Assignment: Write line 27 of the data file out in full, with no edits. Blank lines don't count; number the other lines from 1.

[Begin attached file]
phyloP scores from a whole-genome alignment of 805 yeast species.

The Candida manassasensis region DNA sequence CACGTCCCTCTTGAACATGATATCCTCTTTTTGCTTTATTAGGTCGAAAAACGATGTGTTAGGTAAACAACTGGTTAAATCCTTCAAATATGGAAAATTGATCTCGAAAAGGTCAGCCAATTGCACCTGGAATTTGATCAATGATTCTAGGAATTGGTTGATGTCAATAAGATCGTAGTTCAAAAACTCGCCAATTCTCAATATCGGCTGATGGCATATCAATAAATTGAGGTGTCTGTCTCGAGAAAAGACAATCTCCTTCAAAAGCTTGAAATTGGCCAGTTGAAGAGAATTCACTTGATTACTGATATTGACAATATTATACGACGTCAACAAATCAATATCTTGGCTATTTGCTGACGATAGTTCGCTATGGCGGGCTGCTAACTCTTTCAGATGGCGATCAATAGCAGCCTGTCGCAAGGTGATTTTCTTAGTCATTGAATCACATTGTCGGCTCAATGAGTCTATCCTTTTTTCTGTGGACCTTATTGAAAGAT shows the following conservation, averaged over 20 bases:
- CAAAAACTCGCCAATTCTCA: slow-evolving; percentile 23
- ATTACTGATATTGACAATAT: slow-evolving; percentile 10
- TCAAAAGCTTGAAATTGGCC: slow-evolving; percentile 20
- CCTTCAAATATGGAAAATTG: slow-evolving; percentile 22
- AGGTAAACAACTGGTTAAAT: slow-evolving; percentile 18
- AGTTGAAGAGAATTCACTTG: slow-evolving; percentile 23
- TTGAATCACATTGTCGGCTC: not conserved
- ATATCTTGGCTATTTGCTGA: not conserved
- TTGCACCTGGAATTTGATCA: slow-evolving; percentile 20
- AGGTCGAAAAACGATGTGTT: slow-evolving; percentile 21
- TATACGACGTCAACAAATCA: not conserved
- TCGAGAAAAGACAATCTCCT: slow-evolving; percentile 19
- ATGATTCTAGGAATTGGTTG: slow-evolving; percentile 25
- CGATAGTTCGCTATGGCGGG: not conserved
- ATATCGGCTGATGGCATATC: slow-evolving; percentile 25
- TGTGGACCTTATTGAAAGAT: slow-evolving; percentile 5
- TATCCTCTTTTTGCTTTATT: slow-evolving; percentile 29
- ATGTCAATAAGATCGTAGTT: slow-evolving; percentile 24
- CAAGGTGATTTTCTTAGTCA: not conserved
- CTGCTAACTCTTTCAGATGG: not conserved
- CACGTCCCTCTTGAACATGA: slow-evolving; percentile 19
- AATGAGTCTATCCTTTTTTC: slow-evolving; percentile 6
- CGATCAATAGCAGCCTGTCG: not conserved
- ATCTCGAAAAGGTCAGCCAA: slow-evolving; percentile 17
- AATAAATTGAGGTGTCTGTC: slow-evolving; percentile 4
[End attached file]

- AATAAATTGAGGTGTCTGTC: slow-evolving; percentile 4